A few years before I was born there lived a skin called Bob Monkhouse. He was a comedian, tv presenter, gameshow host and actor. He died on 29th December 2003. You’re probably wondering why I mention him, as I never knew him. The reason is something I overheard my dad say – Bob Monkhouse changed his life.
It was quite by accident, it shouldn’t have even happened, total chance. Dad wasn’t a particular fan or anything, he liked him I think because he found Mr Monkhouse’s one-liners very funny but as dad is not a fan of gameshows at all, he never watched the show in question: “Wipeout” I believe it was called.
Dad had been working in Birmingham but had the day off, the day his life changed. He was a bit bored so he decided to watch tv that afternoon. He couldn’t find anything he wanted to watch so he was flicking through the channels and getting more and more bored, more and more agitated; there were things on his mind and the worry they were causing was getting him down. The problem with dad was he worried too much; he worried about money, about mom, about his family, about his cat, about the weather, about what people thought of him, about whether they thought about him at all…. he worried about not having anything in particular to worry about. He was a big bag of stress and I honestly think it was killing him.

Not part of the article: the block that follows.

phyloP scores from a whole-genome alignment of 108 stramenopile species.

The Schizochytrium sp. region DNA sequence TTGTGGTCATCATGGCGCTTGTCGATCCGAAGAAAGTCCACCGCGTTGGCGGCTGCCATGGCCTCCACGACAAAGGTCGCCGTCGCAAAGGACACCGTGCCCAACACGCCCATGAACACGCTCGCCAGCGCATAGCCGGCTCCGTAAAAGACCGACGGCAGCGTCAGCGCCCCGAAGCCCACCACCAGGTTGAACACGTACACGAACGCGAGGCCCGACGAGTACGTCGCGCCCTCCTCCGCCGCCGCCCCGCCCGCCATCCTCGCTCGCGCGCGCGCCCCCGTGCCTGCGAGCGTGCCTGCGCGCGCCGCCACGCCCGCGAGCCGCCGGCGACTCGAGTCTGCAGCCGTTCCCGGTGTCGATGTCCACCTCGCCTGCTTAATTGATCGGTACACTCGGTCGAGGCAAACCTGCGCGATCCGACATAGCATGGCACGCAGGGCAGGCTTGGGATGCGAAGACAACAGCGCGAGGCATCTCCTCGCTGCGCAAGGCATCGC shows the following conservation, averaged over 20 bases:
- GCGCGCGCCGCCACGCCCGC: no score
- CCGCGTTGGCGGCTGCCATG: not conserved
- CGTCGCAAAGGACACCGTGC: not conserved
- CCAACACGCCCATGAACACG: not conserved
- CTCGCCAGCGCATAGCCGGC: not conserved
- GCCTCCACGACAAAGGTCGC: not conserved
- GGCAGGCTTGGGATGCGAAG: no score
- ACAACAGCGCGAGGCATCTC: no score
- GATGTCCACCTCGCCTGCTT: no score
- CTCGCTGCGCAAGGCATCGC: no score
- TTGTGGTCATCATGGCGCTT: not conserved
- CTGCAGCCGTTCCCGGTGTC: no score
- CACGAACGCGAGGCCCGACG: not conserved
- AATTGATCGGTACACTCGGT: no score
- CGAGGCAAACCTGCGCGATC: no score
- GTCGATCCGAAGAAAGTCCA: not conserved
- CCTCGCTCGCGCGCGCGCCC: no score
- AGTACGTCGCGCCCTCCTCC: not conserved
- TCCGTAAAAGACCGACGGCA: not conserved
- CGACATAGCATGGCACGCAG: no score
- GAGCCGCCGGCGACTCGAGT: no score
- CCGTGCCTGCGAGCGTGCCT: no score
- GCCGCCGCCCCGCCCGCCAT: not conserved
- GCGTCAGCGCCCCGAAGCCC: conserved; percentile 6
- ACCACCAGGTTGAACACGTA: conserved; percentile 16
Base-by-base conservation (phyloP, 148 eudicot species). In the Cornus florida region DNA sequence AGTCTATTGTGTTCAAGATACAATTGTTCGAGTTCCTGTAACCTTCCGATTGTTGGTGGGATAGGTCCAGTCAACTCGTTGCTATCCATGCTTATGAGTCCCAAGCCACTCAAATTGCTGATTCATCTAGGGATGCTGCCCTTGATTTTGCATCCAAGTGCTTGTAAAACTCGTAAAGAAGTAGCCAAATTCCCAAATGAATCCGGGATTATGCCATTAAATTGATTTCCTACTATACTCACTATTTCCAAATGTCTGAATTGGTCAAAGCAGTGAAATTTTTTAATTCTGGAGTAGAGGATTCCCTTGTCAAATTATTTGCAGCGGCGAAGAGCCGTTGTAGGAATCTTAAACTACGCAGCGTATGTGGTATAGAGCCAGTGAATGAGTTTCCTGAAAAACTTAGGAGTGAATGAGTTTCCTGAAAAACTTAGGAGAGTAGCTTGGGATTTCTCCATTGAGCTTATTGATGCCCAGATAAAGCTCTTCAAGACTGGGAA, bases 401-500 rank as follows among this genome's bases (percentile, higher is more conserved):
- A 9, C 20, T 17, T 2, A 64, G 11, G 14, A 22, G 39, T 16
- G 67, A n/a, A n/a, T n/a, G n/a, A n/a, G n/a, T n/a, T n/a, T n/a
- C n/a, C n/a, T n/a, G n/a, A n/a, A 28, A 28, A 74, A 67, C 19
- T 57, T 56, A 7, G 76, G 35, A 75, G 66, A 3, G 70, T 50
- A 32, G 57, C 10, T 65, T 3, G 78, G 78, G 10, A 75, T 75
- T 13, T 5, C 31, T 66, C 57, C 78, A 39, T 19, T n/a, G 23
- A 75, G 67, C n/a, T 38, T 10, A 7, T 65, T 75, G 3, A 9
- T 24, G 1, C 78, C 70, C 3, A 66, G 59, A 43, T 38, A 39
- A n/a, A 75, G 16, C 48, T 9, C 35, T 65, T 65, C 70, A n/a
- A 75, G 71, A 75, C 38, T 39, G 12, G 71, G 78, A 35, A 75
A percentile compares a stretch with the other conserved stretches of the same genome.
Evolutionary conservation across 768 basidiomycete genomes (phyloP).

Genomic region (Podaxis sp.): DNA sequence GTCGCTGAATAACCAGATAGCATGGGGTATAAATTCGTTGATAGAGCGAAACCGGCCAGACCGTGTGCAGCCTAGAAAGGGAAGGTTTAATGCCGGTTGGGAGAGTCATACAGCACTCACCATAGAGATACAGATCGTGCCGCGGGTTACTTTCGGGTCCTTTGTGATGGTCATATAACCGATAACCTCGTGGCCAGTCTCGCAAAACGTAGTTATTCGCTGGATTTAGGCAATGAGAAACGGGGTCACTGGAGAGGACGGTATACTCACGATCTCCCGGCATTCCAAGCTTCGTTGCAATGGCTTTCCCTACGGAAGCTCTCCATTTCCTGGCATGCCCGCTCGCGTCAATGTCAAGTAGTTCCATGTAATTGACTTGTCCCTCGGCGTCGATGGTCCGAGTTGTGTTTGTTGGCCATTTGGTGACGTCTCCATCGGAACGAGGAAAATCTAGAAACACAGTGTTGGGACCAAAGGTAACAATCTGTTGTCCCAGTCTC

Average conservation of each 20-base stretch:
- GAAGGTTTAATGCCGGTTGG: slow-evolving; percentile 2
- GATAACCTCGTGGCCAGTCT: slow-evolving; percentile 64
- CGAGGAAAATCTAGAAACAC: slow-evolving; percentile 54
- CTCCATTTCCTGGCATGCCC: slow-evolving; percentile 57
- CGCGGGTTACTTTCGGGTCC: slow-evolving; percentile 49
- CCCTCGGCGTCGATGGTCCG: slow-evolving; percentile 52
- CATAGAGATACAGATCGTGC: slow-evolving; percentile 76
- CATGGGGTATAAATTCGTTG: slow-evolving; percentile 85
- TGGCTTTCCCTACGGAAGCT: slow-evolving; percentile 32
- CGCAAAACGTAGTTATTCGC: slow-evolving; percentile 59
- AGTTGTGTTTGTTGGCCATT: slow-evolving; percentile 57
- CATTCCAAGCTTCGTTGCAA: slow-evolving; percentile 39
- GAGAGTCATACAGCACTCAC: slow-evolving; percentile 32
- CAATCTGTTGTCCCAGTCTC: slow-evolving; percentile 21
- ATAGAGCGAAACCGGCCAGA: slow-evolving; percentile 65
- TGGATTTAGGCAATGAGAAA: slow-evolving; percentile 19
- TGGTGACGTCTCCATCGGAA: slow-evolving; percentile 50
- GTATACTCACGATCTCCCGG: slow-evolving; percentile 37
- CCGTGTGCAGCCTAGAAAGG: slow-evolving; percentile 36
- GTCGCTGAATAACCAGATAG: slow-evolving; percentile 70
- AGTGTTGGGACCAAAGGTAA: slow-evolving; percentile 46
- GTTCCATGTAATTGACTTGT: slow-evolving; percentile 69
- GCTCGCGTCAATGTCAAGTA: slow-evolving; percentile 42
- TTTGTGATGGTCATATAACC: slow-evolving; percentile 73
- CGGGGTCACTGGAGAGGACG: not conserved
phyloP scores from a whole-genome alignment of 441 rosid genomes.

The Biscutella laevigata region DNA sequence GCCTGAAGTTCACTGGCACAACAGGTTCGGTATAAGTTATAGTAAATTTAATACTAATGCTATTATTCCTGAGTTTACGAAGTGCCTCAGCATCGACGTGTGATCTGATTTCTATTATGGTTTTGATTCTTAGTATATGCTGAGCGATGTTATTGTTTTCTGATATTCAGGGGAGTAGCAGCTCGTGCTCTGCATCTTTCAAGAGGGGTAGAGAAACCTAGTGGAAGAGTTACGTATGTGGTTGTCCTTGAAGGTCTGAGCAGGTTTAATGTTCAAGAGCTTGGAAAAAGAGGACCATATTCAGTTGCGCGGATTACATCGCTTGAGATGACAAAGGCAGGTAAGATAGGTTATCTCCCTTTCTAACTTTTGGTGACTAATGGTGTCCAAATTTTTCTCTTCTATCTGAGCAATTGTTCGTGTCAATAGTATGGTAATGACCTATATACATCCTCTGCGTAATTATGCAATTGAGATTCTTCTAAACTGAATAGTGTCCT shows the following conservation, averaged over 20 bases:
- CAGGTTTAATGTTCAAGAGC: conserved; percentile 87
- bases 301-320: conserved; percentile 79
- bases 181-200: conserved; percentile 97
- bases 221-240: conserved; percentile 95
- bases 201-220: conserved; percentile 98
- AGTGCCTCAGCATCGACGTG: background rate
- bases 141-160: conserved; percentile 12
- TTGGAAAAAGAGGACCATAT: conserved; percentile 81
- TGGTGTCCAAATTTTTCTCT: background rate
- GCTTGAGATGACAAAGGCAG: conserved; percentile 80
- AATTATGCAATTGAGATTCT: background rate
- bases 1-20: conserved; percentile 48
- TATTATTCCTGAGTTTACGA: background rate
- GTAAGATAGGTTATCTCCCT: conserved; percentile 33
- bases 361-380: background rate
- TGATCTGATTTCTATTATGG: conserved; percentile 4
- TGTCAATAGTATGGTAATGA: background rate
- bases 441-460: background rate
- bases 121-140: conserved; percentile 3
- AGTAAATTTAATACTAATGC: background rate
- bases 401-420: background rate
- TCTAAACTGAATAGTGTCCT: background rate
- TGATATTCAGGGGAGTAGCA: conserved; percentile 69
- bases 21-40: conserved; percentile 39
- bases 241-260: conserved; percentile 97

He flicked the button on the remote control once more before his finger moved towards the off switch, and up popped the last minute or so of “wipeout”, Mr Monkhouse was just wrapping up the show in his usual style with the delivery of one of his famous one-liners. This time though it wasn’t a joke he told, it was a piece of advice and dad heard it and went rigid. He sat there as Mr Monkhouse’s face disappeared and the credits rolled, he sat there while tasters of upcoming programmes were shown, he sat there as the next show started. He didn’t see it, he didn’t hear it, none of it registered. All that was going on in his head was the implications of what Mr Monkhouse had said.
From that day on my dad remembered that advice and chose to live by it, I told you it changed his life because he stopped worrying about everything and let the world take care of itself. He is a happy man now thanks to Mr Bob Monkhouse. Dad doesn’t know if it was an old saying that he had never heard before or if Mr Monkhouse had made it up himself, but Bob had said it and Bob had saved him. This is what he said, I hope it helps and comforts anyone who needs it:
“Worrying is like paying interest on something you may never own.”
Bob Monkhouse (1928-2003) R.I.P.